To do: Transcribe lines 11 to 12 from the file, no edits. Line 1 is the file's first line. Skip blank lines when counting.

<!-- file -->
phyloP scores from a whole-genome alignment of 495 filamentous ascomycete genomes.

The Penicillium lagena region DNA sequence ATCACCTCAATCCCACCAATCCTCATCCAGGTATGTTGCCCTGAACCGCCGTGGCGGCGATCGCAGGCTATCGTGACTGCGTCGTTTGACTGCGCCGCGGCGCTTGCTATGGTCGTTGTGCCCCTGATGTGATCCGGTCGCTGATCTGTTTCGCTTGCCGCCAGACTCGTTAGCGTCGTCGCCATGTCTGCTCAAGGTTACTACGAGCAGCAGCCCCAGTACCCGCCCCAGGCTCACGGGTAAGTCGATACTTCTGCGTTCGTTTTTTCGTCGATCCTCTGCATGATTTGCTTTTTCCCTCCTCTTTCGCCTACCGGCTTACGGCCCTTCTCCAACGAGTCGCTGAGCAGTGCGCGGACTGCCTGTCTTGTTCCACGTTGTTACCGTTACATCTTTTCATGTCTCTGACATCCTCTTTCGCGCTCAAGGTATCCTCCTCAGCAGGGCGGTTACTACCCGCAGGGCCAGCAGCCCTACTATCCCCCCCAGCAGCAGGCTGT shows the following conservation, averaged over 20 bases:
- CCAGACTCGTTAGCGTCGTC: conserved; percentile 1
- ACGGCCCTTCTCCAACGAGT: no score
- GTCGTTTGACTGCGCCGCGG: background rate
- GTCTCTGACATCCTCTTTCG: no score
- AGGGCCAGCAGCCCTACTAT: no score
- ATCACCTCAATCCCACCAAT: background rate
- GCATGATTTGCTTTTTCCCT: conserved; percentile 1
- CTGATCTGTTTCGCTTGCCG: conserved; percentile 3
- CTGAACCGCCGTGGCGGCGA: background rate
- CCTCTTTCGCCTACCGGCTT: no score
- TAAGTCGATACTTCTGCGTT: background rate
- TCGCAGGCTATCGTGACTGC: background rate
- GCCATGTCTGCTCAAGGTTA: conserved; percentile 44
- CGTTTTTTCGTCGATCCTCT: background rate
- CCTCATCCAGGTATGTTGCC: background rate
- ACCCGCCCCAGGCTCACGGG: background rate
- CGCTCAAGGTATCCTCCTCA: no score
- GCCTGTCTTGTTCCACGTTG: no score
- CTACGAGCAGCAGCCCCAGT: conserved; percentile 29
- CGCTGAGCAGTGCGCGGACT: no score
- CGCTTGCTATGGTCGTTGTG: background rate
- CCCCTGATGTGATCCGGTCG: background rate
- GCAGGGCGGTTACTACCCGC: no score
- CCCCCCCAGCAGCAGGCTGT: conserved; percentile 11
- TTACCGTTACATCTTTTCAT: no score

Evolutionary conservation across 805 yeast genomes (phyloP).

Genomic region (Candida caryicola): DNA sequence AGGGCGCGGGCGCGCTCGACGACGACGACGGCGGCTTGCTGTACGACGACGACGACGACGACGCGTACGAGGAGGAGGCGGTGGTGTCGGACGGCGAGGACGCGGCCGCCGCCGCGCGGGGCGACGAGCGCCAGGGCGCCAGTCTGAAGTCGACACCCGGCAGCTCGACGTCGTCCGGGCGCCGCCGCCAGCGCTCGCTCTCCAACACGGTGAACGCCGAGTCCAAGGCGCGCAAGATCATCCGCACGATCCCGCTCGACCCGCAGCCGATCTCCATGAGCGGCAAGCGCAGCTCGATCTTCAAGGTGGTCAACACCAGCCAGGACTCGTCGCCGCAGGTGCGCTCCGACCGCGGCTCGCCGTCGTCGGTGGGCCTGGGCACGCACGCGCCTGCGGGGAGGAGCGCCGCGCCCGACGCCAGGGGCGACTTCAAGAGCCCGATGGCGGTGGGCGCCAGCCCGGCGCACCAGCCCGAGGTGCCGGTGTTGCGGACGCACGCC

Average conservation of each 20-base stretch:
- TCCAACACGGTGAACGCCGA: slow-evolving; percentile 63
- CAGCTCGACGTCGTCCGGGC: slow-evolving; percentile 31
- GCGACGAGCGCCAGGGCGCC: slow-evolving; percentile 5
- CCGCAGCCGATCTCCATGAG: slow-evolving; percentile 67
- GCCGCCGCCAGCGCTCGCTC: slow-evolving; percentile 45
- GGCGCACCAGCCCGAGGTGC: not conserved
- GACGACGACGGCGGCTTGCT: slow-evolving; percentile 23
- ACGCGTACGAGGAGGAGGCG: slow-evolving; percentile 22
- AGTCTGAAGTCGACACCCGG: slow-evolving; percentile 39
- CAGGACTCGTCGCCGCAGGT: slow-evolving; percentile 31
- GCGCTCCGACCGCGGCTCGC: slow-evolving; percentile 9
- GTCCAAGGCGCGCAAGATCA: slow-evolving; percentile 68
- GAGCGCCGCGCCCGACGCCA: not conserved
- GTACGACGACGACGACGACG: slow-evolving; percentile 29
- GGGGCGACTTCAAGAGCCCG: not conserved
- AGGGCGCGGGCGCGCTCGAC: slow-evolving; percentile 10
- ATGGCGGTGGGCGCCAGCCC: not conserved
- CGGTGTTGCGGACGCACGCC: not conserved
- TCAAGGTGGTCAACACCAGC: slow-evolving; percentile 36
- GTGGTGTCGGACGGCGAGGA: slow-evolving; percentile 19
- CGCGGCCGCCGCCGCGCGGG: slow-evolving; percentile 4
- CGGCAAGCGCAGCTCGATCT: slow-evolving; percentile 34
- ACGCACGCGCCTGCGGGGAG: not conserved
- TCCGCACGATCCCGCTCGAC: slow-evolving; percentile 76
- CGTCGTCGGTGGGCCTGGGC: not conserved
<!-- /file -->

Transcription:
- CTGAACCGCCGTGGCGGCGA: background rate
- CCTCTTTCGCCTACCGGCTT: no score